Introducing...Avena Sativa!
by Gillian Nye

(as published in The Lighthouse Peddler, June 2011)

Heading towards Summer Solstice, days are lengthening and we humans have more time to do more each day! With this comes expanded inspiration, energy, and the need for balance as we figure out our personal recipe for happiness.

The synchronicity of nature is striking here as Oatstraw, the lovely Avena Sativa, becomes prime for harvest in the fields along the coast, the river, and especially throughout the hills of Sonoma county. Just as we may be feeling that we need a bit of support to keep up with all the things we so eagerly started in early spring, Oatstraw reminds us that “yes we can!”

Oatstraw is a truly amazing plant, feeding the body and the soul with it's nutritive and nervine qualities. The Oatstraw herb includes the green stalk, leaves and grain. The most medicinal are the green stalk and the milky, flowering tips, though oats themselves have been used for years to nourish people in times of illness, soothe irritated skin in a bath, and bring calm to an upset digestive system.

Oatstraw is sweet and nutritious, and is a primary herb for nervous exhaustion. Oatstraw benefits in states of depression, anxiety, inability to concentrate, melancholy, and weakness. It is a great tonic herb, can be taken over long periods of time and is safe for all ages!

Oats are high in iron, manganese, zinc, calcium, magnesium, and potassium (to name just a few of their vital mineral properties) and are ideal for people healing from chronic or debilitating illness. They are readily assimilated, mild to taste, and combine well with many other herbs, making them a perfect added bonus to tea blends! This is important because no “dis-ease” can be treated until we calm the nervous system and and open the receptors towards healing.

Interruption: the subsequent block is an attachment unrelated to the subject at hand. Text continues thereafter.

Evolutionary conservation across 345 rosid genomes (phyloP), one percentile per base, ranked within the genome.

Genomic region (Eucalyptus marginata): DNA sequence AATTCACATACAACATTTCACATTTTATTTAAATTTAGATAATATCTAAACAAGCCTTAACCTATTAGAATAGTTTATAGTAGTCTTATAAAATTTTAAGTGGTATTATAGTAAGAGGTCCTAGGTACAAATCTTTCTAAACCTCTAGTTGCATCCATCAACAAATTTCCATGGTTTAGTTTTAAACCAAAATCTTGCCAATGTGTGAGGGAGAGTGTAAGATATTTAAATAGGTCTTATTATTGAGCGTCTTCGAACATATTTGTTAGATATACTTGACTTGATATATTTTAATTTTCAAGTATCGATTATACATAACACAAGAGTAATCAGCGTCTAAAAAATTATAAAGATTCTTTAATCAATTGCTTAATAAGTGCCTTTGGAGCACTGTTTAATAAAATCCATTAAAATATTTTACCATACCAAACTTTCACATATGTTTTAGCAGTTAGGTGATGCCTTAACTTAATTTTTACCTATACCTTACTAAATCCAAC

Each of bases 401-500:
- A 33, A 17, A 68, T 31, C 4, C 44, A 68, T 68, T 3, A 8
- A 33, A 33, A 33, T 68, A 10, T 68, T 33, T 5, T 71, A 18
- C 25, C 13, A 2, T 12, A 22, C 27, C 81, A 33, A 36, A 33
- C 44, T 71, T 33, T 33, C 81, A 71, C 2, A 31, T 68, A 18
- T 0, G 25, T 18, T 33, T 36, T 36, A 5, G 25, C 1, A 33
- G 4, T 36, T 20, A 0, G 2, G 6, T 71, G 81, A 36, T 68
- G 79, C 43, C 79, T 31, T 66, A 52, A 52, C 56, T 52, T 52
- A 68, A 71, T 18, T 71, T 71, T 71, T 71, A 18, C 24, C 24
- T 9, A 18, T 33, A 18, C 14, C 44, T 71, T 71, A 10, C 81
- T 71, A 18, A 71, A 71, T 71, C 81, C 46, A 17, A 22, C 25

When I think of Oatstraw, the image of the oat grasses waving in the wind comes to mind and the idea that the plant “soothes the frayed ends”. There is a concept of the Doctrine of Signatures in herbalogy, with the idea that plants present themselves visually in a way that represents their medicinal qualities. Mullein for instance, is a prime respiratory herb, and presents itself long and tall like a spine, with the leaves branching off like our lungs. Oatstraw presents with the grassy ends at the tip of the plant, representing the ends of our nerves and the plant treats and feeds those nerves, replenishing the reserves of our bodies over time.

Oatstraw also works with the heart, clearing cholesterol from the blood vessels and lowering cholesterol levels. Drinking Oatstraw daily can help to support and rebuild the heart muscles and circulatory vessels, also easing heart spasms and palpitations. Oatstraw strenghtens the adrenals, helping to build energy, immunity, diminish allergies and bring hormonal balance to men and women. Oatstraw became a movie star when, in Woody Allen's Harold and Maude, Maude offered Harold some Oatstraw tea. The insinuation was that the tea is an aphrodisiac....this is true, although the plant is considered to be a mild sexual stimulant compared to some of the true love potion herbs. Oatstraw works around to sensual uplifting however, in that it calms the body and mind, opening the pathways to heightened desire and stimulates the nerves, thus making our senses more excitable!

A truly amazing and easy plant, Oatstraw is a great herbal ally to celebrate this summer, so go on and feel your wild oats!